‘It means so much’: royals view tributes to Queen in Glasgow and Manchester | Monarchy

Crowds broke out into appreciative applause as Princess Anne visited Glasgow and Prince Edward travelled to Manchester to view floral tributes and books of condolence.

In a sunny Manchester, Edward and his wife, Sophie, the Earl and Countess of Wessex, charmed the crowds of people who had gathered in St Ann’s Square, many only just finding out that the visit was being made.

Edward laid flowers and thanked volunteers who had been helping events run smoothly. They both chatted to crowds, noticeably taking their time.

Joyce Marshall, 80, a retired secretary from Saddleworth, was one of many people to be bowled over by Sophie, in particular. “I said thanks for coming to see us and she held my hand and looked in to my eyes … that means a lot. I feel very proud to be British.”

It was important for the royal family to be in the city. “I had felt we were a little bit overlooked, Manchester that is. The fact that they are here is a complete surprise, but wonderful.”

Those sentiments were echoed by Margaret Jones, a retired teaching assistant from Astley. “They were absolutely wonderful; they spent a moment with everyone. They were so appreciative. Prince Edward said: ‘We’ve all lost somebody,’ which is a wonderful thing to say when you think of all that he is going through. For him to be here is marvellous. It’s his mum, for goodness sake, and he’s spending time with us? That means so much.”

Prince Edward talking to well-wishers.
Prince Edward talking to well-wishers. Photograph: Adam Vaughan/EPA

Jones said she had heard the plane carrying the Queen’s coffin to London had zigzagged to make sure it went over Manchester. “I did think she might have flown over my house, just for a moment I did think she might have been looking down on me.”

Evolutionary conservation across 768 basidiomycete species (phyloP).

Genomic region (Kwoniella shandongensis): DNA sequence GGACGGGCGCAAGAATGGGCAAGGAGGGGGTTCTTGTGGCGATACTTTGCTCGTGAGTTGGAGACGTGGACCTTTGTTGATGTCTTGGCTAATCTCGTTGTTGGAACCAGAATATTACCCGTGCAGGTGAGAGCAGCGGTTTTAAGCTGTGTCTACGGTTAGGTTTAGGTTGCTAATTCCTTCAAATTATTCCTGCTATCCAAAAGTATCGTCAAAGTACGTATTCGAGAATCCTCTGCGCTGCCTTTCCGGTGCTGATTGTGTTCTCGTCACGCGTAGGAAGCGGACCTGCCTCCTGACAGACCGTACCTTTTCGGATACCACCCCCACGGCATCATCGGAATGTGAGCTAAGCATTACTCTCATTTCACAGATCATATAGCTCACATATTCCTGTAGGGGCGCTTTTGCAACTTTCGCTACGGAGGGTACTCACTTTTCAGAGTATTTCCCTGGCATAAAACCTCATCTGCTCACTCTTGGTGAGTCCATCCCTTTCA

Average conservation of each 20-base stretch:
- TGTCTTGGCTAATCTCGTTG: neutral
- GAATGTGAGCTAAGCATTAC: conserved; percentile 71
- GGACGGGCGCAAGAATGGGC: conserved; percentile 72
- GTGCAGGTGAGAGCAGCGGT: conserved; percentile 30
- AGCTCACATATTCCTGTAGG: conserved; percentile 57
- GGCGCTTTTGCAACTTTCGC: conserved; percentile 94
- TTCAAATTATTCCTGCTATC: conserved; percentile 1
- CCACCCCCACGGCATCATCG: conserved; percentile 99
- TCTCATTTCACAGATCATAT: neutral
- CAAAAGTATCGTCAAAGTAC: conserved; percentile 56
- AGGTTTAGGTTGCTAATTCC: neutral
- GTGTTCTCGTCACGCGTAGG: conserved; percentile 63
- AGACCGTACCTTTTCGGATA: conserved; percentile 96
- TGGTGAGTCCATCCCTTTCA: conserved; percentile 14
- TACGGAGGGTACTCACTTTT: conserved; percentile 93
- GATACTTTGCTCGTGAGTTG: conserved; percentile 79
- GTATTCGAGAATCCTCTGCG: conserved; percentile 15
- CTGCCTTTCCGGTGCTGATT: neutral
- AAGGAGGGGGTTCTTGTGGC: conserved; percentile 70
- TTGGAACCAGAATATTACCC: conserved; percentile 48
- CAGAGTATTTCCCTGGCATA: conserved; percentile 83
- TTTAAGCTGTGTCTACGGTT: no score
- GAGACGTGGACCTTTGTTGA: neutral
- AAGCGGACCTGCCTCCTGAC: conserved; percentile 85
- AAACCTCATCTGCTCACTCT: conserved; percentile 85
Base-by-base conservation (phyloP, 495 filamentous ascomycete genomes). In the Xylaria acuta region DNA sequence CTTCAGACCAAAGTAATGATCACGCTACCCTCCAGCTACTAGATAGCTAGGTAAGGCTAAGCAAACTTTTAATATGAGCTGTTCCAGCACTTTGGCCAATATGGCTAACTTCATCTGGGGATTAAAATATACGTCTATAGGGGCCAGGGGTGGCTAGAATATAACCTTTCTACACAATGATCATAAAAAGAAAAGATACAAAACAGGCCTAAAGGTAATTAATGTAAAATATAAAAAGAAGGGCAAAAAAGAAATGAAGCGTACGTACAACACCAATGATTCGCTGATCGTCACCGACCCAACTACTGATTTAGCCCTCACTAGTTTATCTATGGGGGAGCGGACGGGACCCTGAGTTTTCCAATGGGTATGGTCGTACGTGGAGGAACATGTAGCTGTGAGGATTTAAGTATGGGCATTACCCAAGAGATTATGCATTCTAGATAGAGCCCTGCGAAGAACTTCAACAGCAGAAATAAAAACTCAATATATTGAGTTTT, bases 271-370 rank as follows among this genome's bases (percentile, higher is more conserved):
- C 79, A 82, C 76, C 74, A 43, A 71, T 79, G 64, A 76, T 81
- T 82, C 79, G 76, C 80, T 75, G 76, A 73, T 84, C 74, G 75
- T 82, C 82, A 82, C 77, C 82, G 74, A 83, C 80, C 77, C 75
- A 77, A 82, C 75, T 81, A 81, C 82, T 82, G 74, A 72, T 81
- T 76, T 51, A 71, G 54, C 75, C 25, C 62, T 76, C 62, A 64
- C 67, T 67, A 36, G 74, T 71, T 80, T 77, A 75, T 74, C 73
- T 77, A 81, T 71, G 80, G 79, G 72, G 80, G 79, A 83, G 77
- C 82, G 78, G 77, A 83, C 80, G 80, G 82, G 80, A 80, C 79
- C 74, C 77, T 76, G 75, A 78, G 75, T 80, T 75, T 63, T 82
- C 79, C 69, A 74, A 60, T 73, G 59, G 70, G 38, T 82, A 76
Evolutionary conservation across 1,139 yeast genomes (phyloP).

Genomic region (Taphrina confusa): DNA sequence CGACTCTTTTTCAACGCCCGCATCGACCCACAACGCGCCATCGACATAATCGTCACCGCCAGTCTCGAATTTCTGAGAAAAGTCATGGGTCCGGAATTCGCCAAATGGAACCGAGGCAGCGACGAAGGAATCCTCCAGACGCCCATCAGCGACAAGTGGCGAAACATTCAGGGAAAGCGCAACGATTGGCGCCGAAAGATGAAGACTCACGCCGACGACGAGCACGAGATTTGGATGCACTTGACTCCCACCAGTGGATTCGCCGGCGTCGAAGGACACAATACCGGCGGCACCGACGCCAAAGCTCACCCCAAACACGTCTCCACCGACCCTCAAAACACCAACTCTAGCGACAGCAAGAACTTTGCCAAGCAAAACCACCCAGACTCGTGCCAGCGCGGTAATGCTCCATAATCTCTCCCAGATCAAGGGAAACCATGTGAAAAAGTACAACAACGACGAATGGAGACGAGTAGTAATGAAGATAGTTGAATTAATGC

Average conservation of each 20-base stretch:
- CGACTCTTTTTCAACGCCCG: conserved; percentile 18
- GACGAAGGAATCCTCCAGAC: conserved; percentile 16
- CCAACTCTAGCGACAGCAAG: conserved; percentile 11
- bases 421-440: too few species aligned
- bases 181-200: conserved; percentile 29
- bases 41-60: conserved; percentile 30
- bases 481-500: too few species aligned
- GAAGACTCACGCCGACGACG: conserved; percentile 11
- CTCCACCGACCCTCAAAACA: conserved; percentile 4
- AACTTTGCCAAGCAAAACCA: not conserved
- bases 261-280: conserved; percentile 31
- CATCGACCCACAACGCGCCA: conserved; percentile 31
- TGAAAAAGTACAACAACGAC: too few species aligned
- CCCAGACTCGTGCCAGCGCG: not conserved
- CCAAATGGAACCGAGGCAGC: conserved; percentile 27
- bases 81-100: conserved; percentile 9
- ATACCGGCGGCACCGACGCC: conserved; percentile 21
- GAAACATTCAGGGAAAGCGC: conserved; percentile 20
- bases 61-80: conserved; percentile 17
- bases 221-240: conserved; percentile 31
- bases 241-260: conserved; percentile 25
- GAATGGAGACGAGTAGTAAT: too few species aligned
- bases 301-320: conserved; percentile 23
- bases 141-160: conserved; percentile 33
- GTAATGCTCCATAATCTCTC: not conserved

The Wessexes first visited Manchester’s central library, where they viewed the civic book of condolence. Then at noon it was to St Ann’s Square to see floral tributes. As they left, the crowd warmly and spontaneously applauded.

The final port of call was Manchester Cathedral, where the couple lit a candle for the late Queen.

At the same time, Princess Anne visited Glasgow city chambers to view the condolence book that opened there after her mother’s death, and floral tributes left in George Square.

It was a bright morning in the city centre where an small crowd had turned out to greet her. Many heard about the visit on the morning news bulletins and others were drawn into the throng as they walked by.

Moria Sen, from Clydebank, said she had met the Queen when the monarch visited a veterans’ home in the town of Erskine, to the west of Glasgow, in 1974 to unveil a plaque. “I was in the crowd and suddenly saw her walking towards me. She asked where I’d come from and we just chatted. She always been in my life, ever since the Girl Guides.”

Ashram Kasibante, a third-year software engineering student at Glasgow University, had come as a representative of the Chest Heart and Stroke Scotland charity, where he volunteers. “The Queen is our patron, so we wanted to pay respects. I grew up in Uganda, a Commonwealth country, so I’ve known and admired the Queen from way back as a child.”

Princess Anne speaks to members of the public in Glasgow.
Princess Anne speaks to members of the public in Glasgow. Photograph: John Linton/PA

Many in the crowd remarked on how exhausted the Princess Royal and her family must be. “I feel so much sympathy that they have all these ceremonies they must attend, going from one thing to the next,” said Maureen Duffy, from Dumbarton.

There were cheers and smatterings of applause as the Princess Royal walked, talking to well-wishers. One of those was Mary Campbell from Cumbernauld. “It was very emotional. I said to her: ‘I’d like to shake your hand’ but of course you can’t. She nodded and smiled. She looked so tired. She’s never stopped at all since it happened. We can’t forget that this is a family that has lost its mother.”

People said they were touched to see members of the royal family showing their appreciation.

“It is important that they come to places like Manchester,” said Patricia Cross, from Lytham. But she also thought events had to be put in perspective as the Queen had been 96. “It’s not a tragedy when you at 96, is it? Do people want her to live to be 200?”

She added: “Please don’t think I don’t like the Queen – she was wonderful – but her death does need to be put into context. The little girl, nine years old, who got shot in Liverpool. That’s a tragedy.”